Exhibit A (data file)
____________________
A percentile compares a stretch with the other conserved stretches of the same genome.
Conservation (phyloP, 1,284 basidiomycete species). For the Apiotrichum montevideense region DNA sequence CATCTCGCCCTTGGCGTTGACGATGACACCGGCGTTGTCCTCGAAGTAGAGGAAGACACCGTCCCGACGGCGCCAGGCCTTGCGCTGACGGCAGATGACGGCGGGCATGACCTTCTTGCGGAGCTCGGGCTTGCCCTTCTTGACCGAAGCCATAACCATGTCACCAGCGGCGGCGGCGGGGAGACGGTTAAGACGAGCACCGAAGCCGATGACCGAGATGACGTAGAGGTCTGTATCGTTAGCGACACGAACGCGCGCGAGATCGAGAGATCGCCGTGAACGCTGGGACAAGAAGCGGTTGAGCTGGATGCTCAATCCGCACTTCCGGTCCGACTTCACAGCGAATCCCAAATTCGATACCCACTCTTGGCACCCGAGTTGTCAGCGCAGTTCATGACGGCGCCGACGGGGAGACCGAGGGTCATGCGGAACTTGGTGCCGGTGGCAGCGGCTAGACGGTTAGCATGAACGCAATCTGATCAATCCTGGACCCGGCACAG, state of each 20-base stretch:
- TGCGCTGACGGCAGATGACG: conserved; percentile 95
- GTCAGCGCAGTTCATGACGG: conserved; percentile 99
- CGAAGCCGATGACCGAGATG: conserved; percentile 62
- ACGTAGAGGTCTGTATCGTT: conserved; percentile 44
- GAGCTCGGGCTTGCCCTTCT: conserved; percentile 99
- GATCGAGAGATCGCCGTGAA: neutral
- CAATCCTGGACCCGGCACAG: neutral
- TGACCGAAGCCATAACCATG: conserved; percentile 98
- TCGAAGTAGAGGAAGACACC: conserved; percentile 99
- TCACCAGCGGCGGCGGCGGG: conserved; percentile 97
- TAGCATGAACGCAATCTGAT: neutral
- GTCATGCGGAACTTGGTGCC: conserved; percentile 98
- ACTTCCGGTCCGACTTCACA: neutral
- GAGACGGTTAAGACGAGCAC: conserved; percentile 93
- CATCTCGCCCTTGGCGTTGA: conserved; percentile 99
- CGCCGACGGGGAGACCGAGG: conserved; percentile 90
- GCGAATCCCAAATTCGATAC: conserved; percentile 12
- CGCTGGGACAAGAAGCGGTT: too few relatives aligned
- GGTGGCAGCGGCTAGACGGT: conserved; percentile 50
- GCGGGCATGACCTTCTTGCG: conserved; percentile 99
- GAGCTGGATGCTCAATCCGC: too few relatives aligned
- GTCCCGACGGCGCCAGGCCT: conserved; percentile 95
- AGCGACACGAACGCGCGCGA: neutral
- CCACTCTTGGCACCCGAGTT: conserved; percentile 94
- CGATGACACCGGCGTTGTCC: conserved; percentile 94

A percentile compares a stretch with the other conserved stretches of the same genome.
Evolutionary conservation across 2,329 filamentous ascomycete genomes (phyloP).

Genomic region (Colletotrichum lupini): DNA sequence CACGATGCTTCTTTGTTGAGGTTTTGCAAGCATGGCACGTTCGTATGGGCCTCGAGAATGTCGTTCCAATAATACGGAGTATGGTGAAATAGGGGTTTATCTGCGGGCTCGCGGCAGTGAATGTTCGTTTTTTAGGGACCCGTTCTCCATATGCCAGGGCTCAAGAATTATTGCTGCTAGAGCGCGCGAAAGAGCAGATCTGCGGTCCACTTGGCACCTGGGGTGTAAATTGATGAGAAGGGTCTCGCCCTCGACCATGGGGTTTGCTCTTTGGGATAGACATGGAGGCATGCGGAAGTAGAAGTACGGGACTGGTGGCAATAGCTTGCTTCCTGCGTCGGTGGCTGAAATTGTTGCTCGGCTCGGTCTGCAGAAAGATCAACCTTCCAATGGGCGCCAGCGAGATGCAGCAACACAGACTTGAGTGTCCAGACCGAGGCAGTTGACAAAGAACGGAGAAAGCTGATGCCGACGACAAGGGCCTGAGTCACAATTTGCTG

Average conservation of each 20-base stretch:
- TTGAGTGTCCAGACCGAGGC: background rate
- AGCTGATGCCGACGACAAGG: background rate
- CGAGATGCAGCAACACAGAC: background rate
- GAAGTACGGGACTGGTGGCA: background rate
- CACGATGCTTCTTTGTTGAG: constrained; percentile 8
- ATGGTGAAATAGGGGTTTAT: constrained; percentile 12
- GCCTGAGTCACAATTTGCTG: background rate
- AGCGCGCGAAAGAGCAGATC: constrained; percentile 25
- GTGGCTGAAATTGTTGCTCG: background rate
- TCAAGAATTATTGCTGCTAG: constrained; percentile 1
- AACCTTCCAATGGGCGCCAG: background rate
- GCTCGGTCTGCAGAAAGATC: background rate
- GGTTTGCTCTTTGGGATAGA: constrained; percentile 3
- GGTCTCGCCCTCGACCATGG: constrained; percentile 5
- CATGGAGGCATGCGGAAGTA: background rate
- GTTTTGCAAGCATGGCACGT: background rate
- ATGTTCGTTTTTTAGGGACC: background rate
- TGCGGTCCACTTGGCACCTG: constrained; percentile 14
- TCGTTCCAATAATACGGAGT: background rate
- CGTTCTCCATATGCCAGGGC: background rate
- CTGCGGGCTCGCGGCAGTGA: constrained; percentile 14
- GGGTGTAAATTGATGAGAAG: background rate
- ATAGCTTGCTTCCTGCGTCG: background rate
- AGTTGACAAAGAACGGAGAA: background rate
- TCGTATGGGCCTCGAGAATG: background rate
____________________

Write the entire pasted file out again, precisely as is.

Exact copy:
A percentile compares a stretch with the other conserved stretches of the same genome.
Conservation (phyloP, 1,284 basidiomycete species). For the Apiotrichum montevideense region DNA sequence CATCTCGCCCTTGGCGTTGACGATGACACCGGCGTTGTCCTCGAAGTAGAGGAAGACACCGTCCCGACGGCGCCAGGCCTTGCGCTGACGGCAGATGACGGCGGGCATGACCTTCTTGCGGAGCTCGGGCTTGCCCTTCTTGACCGAAGCCATAACCATGTCACCAGCGGCGGCGGCGGGGAGACGGTTAAGACGAGCACCGAAGCCGATGACCGAGATGACGTAGAGGTCTGTATCGTTAGCGACACGAACGCGCGCGAGATCGAGAGATCGCCGTGAACGCTGGGACAAGAAGCGGTTGAGCTGGATGCTCAATCCGCACTTCCGGTCCGACTTCACAGCGAATCCCAAATTCGATACCCACTCTTGGCACCCGAGTTGTCAGCGCAGTTCATGACGGCGCCGACGGGGAGACCGAGGGTCATGCGGAACTTGGTGCCGGTGGCAGCGGCTAGACGGTTAGCATGAACGCAATCTGATCAATCCTGGACCCGGCACAG, state of each 20-base stretch:
- TGCGCTGACGGCAGATGACG: conserved; percentile 95
- GTCAGCGCAGTTCATGACGG: conserved; percentile 99
- CGAAGCCGATGACCGAGATG: conserved; percentile 62
- ACGTAGAGGTCTGTATCGTT: conserved; percentile 44
- GAGCTCGGGCTTGCCCTTCT: conserved; percentile 99
- GATCGAGAGATCGCCGTGAA: neutral
- CAATCCTGGACCCGGCACAG: neutral
- TGACCGAAGCCATAACCATG: conserved; percentile 98
- TCGAAGTAGAGGAAGACACC: conserved; percentile 99
- TCACCAGCGGCGGCGGCGGG: conserved; percentile 97
- TAGCATGAACGCAATCTGAT: neutral
- GTCATGCGGAACTTGGTGCC: conserved; percentile 98
- ACTTCCGGTCCGACTTCACA: neutral
- GAGACGGTTAAGACGAGCAC: conserved; percentile 93
- CATCTCGCCCTTGGCGTTGA: conserved; percentile 99
- CGCCGACGGGGAGACCGAGG: conserved; percentile 90
- GCGAATCCCAAATTCGATAC: conserved; percentile 12
- CGCTGGGACAAGAAGCGGTT: too few relatives aligned
- GGTGGCAGCGGCTAGACGGT: conserved; percentile 50
- GCGGGCATGACCTTCTTGCG: conserved; percentile 99
- GAGCTGGATGCTCAATCCGC: too few relatives aligned
- GTCCCGACGGCGCCAGGCCT: conserved; percentile 95
- AGCGACACGAACGCGCGCGA: neutral
- CCACTCTTGGCACCCGAGTT: conserved; percentile 94
- CGATGACACCGGCGTTGTCC: conserved; percentile 94

A percentile compares a stretch with the other conserved stretches of the same genome.
Evolutionary conservation across 2,329 filamentous ascomycete genomes (phyloP).

Genomic region (Colletotrichum lupini): DNA sequence CACGATGCTTCTTTGTTGAGGTTTTGCAAGCATGGCACGTTCGTATGGGCCTCGAGAATGTCGTTCCAATAATACGGAGTATGGTGAAATAGGGGTTTATCTGCGGGCTCGCGGCAGTGAATGTTCGTTTTTTAGGGACCCGTTCTCCATATGCCAGGGCTCAAGAATTATTGCTGCTAGAGCGCGCGAAAGAGCAGATCTGCGGTCCACTTGGCACCTGGGGTGTAAATTGATGAGAAGGGTCTCGCCCTCGACCATGGGGTTTGCTCTTTGGGATAGACATGGAGGCATGCGGAAGTAGAAGTACGGGACTGGTGGCAATAGCTTGCTTCCTGCGTCGGTGGCTGAAATTGTTGCTCGGCTCGGTCTGCAGAAAGATCAACCTTCCAATGGGCGCCAGCGAGATGCAGCAACACAGACTTGAGTGTCCAGACCGAGGCAGTTGACAAAGAACGGAGAAAGCTGATGCCGACGACAAGGGCCTGAGTCACAATTTGCTG

Average conservation of each 20-base stretch:
- TTGAGTGTCCAGACCGAGGC: background rate
- AGCTGATGCCGACGACAAGG: background rate
- CGAGATGCAGCAACACAGAC: background rate
- GAAGTACGGGACTGGTGGCA: background rate
- CACGATGCTTCTTTGTTGAG: constrained; percentile 8
- ATGGTGAAATAGGGGTTTAT: constrained; percentile 12
- GCCTGAGTCACAATTTGCTG: background rate
- AGCGCGCGAAAGAGCAGATC: constrained; percentile 25
- GTGGCTGAAATTGTTGCTCG: background rate
- TCAAGAATTATTGCTGCTAG: constrained; percentile 1
- AACCTTCCAATGGGCGCCAG: background rate
- GCTCGGTCTGCAGAAAGATC: background rate
- GGTTTGCTCTTTGGGATAGA: constrained; percentile 3
- GGTCTCGCCCTCGACCATGG: constrained; percentile 5
- CATGGAGGCATGCGGAAGTA: background rate
- GTTTTGCAAGCATGGCACGT: background rate
- ATGTTCGTTTTTTAGGGACC: background rate
- TGCGGTCCACTTGGCACCTG: constrained; percentile 14
- TCGTTCCAATAATACGGAGT: background rate
- CGTTCTCCATATGCCAGGGC: background rate
- CTGCGGGCTCGCGGCAGTGA: constrained; percentile 14
- GGGTGTAAATTGATGAGAAG: background rate
- ATAGCTTGCTTCCTGCGTCG: background rate
- AGTTGACAAAGAACGGAGAA: background rate
- TCGTATGGGCCTCGAGAATG: background rate